The Rijksmuseum in Amsterdam is another place that was on my must visit list (also included in the I amsterdam card) and I ended up visiting it straight after the Van Gogh Museum (they are located very close together). Originally I’d planned to visit the Rijksmuseum later in the day as the museum states that lunchtime is the busiest time of day but seeing as it was very hot but raining buckets I decided to go in at lunchtime anyways so as to be out of the rain and found that I could walk straight in without having to queue after all.
I think I was possibly more excited about the design of the building than its contents and would certainly have taken more photographs of the exterior if it hadn’t been raining quite so much. The museum, which is dedicated to Dutch art and history from the Middle Ages to the 20th century, has been housed in its current building since 1885. It was designed by Dutch architect Pierre Cuypers and in 2001 was given a revamp and restoration to modernise the interior spaces.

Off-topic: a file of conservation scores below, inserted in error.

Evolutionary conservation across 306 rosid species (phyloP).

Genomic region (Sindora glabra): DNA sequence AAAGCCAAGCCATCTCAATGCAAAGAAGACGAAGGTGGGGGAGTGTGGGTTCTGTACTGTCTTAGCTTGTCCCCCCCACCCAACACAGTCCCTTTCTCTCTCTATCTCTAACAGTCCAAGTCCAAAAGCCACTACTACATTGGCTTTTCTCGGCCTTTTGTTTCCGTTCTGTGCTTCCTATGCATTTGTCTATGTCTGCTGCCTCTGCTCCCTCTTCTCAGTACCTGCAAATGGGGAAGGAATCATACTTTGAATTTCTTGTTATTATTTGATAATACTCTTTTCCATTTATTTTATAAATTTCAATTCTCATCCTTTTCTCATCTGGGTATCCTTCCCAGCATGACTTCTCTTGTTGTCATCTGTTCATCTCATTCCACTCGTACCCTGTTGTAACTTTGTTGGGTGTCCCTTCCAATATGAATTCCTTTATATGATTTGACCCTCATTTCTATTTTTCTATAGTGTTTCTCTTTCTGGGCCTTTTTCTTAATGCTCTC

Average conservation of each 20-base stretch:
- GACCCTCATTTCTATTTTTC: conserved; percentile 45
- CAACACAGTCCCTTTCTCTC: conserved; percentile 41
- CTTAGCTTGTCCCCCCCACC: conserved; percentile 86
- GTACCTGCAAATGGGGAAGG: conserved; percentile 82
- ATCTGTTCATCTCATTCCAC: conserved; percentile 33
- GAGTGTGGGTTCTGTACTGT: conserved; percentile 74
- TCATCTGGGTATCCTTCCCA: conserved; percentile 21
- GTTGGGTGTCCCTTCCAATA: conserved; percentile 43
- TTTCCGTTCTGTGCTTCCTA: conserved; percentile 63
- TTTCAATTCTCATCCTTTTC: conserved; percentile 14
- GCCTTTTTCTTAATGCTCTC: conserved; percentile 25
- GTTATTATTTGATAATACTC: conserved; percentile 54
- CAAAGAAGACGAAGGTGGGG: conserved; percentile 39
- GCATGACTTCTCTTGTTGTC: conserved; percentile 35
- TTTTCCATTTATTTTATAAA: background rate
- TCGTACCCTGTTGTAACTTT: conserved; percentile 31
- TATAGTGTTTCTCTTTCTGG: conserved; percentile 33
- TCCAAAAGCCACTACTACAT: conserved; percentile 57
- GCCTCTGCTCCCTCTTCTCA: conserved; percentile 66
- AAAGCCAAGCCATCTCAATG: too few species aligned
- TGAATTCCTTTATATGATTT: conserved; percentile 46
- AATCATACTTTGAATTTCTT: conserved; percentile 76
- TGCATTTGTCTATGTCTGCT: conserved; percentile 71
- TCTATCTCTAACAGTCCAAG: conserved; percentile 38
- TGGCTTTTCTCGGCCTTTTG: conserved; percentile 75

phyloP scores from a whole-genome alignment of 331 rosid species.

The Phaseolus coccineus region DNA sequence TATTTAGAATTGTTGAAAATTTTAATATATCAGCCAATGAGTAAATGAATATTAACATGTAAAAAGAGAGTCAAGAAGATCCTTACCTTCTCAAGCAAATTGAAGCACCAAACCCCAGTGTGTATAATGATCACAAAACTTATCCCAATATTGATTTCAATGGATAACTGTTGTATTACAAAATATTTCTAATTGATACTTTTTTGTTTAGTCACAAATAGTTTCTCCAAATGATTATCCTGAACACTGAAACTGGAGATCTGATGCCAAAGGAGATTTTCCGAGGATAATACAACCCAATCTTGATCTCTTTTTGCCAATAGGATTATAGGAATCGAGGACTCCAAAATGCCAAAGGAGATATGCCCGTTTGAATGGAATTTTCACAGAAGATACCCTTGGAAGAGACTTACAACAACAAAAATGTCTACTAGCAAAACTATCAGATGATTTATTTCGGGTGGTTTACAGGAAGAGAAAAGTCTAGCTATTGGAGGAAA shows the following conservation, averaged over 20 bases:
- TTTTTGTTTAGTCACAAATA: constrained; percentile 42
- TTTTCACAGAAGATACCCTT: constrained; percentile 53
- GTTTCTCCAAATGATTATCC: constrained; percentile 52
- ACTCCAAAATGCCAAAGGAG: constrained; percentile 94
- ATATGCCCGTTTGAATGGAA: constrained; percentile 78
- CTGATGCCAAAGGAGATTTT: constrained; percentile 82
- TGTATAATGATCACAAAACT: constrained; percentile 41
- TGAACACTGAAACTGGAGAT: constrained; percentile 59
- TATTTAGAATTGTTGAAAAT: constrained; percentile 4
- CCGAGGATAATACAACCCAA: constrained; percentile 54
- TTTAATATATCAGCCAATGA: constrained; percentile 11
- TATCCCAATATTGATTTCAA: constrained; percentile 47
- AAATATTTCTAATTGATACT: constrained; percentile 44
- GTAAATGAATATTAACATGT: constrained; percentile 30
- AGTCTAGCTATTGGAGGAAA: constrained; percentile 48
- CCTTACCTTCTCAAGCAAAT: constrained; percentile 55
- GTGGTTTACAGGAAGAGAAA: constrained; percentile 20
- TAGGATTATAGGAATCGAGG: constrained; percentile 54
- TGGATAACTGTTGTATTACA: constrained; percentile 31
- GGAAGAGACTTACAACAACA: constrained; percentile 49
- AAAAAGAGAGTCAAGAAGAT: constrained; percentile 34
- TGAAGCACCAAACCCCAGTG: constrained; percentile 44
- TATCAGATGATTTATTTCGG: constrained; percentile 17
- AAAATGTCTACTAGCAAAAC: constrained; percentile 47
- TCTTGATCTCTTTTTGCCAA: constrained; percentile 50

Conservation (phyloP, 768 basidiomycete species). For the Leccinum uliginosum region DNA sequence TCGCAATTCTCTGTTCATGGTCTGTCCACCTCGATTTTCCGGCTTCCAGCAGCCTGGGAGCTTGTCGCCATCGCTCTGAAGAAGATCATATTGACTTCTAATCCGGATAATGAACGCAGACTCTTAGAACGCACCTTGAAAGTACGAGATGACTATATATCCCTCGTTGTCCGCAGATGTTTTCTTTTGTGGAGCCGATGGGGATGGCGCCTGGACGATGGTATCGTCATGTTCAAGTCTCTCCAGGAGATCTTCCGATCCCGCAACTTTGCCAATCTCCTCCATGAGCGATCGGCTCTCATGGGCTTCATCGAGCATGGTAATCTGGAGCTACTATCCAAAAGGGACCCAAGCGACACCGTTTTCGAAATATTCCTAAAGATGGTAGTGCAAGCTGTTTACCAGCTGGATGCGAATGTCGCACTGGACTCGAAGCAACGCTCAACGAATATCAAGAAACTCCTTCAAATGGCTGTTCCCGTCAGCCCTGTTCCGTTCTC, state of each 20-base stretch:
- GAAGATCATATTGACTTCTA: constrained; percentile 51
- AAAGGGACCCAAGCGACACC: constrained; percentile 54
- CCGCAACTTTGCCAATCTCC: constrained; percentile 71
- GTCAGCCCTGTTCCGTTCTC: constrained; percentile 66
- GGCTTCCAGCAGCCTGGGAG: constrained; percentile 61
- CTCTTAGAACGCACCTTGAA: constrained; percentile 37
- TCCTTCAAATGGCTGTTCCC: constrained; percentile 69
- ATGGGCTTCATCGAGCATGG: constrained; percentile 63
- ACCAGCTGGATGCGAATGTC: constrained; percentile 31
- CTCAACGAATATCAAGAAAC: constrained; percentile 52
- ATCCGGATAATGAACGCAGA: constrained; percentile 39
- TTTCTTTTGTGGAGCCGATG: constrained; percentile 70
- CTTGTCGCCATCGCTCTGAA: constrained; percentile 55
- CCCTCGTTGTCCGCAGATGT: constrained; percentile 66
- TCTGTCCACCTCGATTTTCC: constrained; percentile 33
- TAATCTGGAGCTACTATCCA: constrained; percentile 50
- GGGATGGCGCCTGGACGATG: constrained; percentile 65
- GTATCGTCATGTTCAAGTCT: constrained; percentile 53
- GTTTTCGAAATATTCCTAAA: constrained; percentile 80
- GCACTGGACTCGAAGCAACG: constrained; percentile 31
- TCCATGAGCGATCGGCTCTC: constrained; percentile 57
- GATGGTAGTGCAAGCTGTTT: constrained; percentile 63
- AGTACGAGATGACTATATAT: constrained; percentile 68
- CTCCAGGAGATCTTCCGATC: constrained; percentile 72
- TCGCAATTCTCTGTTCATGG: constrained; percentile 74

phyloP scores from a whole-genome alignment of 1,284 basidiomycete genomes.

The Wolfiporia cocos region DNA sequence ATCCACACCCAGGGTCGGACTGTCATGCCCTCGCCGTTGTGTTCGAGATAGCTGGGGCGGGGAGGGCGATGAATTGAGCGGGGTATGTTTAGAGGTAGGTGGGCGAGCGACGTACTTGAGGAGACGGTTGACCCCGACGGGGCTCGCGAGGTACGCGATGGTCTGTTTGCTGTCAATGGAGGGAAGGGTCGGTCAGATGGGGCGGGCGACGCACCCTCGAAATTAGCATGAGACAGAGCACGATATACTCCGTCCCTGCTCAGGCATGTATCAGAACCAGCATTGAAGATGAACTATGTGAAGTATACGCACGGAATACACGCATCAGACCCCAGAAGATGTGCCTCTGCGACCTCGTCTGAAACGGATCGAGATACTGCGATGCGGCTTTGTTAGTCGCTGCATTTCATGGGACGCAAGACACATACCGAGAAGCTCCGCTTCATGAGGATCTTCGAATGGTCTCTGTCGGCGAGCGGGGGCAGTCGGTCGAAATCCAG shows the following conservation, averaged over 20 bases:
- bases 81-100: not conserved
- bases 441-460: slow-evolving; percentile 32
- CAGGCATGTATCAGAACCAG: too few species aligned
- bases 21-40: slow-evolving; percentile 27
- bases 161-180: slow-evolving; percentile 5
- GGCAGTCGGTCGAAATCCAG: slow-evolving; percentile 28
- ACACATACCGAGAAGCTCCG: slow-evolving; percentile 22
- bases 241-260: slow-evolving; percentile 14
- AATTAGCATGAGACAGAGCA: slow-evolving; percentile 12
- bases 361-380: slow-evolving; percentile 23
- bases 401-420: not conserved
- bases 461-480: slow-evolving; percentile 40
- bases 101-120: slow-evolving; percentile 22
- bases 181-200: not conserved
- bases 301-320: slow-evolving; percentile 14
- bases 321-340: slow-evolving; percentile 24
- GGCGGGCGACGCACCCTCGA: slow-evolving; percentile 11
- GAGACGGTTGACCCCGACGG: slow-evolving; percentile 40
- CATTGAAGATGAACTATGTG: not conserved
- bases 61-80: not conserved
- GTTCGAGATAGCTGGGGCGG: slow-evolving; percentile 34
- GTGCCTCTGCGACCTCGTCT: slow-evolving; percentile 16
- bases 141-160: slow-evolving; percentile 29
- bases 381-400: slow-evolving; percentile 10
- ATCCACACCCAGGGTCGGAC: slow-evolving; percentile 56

The exterior is stunning of course, with interesting details all over.
but the interiors are just as well maintained with some beautiful features particularly the higher you go up in the building.
The most notable room though is probably the library, where Cuypers’ original design has been quite beautifully renovated.
Inside of course is full of treasures. The Van Gogh, Vermeer and Rembrandt sections were quite full and crowded and I didn’t spend a lot of time around there – I actually don’t really ever feel much need to photograph paintings in galleries, I can always buy a postcard or a print if I really want one. One exception was this beautiful piece of Mary Magdalene by Carlo Crivelli that is even more stunning in person.
Another item I particularly liked was this flower pyramid where a flower would have been put in each spout.
Definitely worth a visit on any trip to Amsterdam, you can find more of my photos here.